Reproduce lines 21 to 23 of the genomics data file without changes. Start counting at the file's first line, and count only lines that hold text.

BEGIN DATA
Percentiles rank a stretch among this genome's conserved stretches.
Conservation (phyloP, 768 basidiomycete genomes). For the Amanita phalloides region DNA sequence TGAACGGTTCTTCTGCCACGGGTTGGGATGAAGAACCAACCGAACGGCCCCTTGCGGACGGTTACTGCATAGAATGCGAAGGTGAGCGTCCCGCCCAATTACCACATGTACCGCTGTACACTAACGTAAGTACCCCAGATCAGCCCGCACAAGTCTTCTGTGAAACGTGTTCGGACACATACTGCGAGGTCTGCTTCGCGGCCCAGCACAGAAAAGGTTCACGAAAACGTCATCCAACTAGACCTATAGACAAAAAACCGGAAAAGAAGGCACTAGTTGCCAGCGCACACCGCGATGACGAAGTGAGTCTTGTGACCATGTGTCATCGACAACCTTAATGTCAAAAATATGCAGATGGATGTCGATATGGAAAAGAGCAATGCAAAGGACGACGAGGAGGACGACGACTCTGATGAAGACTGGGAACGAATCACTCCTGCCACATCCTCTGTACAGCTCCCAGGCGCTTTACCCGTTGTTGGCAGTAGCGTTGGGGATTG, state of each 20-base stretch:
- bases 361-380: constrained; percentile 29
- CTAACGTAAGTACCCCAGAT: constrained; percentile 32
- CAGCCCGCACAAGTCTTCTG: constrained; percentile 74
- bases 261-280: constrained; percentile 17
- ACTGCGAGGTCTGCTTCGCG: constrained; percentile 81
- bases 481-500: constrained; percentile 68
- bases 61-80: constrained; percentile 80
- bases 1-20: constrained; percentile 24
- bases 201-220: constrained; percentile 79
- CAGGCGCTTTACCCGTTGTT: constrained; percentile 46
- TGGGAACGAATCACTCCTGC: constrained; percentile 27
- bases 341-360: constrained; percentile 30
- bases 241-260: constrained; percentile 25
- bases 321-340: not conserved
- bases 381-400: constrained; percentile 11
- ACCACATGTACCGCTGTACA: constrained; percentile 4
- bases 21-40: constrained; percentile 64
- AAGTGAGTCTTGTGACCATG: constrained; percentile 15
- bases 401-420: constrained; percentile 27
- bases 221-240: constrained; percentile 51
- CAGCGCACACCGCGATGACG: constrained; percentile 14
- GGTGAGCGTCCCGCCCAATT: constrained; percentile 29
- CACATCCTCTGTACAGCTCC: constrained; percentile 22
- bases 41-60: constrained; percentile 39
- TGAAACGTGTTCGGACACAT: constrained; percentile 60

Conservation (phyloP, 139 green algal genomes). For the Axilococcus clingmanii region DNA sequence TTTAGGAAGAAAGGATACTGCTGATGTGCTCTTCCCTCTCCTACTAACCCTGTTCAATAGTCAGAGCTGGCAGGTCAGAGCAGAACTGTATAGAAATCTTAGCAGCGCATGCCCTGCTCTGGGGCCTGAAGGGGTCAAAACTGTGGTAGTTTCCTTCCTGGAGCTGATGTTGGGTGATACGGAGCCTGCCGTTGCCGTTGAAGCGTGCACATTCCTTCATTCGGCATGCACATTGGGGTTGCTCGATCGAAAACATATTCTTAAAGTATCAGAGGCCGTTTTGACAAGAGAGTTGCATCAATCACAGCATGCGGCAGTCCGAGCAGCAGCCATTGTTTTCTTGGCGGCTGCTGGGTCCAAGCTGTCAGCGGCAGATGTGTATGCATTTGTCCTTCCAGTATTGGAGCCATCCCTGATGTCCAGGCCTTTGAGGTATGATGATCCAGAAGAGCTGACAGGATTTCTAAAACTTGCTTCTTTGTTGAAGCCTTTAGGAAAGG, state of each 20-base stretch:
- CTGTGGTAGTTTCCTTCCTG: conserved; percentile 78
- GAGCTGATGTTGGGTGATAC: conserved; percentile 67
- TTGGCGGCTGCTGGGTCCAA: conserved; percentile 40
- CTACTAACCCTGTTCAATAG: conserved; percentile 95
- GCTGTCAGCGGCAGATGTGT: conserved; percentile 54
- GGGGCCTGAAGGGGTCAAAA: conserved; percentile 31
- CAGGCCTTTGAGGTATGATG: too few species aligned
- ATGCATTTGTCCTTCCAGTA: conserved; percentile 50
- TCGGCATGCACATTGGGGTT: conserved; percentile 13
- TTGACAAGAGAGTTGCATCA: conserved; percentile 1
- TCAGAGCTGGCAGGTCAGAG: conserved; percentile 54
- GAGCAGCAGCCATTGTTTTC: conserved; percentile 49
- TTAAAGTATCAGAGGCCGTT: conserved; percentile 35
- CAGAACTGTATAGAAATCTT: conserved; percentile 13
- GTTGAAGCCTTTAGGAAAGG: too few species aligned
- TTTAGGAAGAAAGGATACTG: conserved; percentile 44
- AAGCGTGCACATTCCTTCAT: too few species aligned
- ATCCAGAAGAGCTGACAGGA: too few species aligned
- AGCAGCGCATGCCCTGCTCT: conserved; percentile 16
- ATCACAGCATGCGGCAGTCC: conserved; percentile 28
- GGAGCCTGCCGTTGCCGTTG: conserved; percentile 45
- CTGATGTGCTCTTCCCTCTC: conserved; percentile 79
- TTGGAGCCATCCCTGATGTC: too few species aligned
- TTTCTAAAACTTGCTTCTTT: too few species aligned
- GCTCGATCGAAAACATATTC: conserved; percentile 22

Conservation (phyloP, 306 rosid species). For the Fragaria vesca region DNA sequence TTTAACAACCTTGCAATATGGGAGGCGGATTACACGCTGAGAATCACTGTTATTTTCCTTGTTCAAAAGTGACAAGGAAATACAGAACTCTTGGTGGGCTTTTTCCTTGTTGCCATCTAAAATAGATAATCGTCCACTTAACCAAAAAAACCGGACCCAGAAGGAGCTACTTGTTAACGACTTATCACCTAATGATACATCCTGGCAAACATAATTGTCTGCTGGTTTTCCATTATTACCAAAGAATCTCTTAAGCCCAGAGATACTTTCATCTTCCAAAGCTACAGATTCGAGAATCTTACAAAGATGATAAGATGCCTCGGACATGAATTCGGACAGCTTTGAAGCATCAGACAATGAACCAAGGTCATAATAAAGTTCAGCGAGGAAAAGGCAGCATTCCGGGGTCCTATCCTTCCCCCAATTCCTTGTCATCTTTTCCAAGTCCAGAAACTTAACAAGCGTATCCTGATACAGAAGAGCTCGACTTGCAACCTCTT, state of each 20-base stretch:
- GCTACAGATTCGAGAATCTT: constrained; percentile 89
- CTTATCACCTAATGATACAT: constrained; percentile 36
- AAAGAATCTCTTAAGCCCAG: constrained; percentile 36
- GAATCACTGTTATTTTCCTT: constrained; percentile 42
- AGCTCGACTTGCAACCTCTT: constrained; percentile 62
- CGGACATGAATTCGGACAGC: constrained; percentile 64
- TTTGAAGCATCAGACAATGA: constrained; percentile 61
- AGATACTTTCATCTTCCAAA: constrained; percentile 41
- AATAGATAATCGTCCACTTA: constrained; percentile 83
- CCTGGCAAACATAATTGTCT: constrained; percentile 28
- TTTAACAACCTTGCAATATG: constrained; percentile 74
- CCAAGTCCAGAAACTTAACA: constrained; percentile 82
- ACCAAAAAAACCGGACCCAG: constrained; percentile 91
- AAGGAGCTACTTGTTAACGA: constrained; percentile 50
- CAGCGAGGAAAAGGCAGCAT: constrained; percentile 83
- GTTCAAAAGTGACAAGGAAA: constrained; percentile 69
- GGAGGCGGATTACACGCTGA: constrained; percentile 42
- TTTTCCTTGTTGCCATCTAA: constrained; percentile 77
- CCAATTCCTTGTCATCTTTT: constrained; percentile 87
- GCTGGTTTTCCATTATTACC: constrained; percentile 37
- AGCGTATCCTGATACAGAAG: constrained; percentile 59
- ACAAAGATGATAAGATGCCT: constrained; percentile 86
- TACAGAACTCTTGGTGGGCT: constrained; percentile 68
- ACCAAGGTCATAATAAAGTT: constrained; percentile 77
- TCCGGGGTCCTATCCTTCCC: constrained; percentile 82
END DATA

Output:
- bases 401-420: constrained; percentile 27
- bases 221-240: constrained; percentile 51
- CAGCGCACACCGCGATGACG: constrained; percentile 14